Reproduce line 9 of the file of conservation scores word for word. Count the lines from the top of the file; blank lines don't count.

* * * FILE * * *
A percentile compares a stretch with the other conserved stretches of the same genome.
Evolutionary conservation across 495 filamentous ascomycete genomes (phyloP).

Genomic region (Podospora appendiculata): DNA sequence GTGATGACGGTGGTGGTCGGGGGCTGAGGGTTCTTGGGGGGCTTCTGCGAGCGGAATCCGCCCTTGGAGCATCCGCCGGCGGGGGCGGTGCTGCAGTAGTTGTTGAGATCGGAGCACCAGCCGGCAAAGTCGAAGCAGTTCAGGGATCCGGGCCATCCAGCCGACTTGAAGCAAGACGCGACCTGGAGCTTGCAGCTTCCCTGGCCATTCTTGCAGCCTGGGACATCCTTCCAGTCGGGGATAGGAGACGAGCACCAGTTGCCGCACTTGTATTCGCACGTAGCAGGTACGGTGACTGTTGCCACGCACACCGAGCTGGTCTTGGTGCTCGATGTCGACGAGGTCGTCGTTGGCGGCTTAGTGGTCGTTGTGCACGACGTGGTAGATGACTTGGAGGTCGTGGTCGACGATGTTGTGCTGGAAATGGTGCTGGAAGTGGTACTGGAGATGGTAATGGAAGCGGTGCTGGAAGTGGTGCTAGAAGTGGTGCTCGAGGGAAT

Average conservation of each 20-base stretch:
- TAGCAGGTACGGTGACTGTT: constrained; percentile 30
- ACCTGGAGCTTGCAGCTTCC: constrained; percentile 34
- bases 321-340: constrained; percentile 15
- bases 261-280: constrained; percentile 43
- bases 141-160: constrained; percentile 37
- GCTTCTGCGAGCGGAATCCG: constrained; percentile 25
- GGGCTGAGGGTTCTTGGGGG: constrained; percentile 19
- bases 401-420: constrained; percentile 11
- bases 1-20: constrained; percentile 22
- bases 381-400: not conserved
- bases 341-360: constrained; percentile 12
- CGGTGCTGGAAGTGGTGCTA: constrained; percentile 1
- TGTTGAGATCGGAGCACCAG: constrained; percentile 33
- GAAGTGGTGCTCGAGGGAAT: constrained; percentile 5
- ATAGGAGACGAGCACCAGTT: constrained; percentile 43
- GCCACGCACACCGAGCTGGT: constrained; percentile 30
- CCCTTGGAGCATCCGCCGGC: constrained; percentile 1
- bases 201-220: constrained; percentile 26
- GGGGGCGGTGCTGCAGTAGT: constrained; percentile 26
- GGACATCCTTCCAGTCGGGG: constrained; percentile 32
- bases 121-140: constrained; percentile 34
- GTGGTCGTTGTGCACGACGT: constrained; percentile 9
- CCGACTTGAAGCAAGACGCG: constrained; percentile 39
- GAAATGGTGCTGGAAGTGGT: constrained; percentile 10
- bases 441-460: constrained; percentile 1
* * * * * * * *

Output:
- bases 141-160: constrained; percentile 37